Almost every privately owned company with multiple shareholders has a buy-sell agreement (or other agreement that acts as a buy-sell agreement).

If your business is like most companies, then you have one too. You likely had an attorney draft the document for you several years ago. You and your fellow shareholders might have had some discussions about the specifics of the buy-sell language at the time, but these discussions were likely minimal. You then signed the document, put it in a file cabinet in the office and have not looked at it or thought much about it since.

True? Well, this might be an extreme example, but it highlights an important issue – most business owners do not have a current understanding of the details and potential pitfalls that lurk within their own buy-sell agreements. Most view these agreements as obligatory legal documents that can be forgotten about until needed. Unfortunately, when a buy-sell agreement is needed it is too late to fix any problems within the agreement.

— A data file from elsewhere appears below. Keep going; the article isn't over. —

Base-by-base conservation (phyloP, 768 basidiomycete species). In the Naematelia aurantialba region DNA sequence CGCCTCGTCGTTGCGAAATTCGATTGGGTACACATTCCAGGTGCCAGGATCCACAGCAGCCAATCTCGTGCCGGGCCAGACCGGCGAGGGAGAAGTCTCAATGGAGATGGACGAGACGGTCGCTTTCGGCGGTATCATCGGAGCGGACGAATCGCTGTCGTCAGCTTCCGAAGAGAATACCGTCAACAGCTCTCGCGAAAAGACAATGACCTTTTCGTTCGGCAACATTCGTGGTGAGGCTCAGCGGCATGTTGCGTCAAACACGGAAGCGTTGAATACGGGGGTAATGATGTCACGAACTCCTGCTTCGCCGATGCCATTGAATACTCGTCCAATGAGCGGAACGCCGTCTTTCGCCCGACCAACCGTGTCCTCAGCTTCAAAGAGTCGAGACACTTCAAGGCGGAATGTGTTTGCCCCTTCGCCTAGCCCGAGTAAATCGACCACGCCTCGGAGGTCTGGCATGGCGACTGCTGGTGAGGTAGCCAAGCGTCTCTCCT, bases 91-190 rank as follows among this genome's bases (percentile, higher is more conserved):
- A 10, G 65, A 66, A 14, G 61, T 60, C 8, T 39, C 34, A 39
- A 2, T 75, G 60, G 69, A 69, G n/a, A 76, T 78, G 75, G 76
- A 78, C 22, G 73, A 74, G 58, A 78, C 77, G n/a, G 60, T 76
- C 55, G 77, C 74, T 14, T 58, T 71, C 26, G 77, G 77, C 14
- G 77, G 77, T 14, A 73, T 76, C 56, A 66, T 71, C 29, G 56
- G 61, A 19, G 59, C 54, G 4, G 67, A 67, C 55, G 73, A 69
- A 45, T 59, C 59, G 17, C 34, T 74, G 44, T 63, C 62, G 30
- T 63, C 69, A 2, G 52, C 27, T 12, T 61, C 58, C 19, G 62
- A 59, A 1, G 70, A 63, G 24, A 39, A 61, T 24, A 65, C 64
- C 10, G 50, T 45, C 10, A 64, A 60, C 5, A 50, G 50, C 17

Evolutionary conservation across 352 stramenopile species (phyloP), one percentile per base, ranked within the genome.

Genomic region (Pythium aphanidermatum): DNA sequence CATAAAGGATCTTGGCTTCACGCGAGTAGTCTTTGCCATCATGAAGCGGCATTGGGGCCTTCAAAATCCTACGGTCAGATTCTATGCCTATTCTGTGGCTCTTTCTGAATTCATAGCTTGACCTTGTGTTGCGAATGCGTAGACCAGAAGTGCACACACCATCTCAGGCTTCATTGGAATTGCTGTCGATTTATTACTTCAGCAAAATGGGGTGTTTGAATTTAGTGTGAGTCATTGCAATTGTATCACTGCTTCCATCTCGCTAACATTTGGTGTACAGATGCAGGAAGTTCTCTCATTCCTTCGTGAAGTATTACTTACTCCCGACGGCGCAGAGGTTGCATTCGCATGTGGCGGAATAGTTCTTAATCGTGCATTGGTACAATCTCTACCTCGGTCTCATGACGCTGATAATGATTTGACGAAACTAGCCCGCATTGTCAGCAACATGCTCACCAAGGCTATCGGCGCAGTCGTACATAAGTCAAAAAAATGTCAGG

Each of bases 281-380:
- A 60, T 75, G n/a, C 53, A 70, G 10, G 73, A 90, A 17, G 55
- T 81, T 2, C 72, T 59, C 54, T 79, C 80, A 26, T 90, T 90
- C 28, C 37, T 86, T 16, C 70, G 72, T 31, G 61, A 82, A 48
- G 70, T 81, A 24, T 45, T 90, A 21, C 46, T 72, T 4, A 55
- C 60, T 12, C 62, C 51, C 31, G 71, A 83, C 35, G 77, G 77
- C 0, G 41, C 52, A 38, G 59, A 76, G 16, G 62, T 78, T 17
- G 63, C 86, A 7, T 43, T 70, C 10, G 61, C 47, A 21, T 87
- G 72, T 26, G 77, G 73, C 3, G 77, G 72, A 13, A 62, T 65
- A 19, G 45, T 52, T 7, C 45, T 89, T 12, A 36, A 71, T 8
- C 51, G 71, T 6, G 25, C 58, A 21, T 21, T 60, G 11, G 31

For the past several years, Chris Mercer, the CEO of Mercer Capital, has used the image of a ticking time-bomb as a metaphor of what might be awaiting some business owners within their buy-sell agreements. Would you ignore an actual bomb that was ticking away in your file cabinet? Of course not, and you should not ignore your buy-sell agreement either.

The Ideal Time to Review Your Buy-Sell Agreement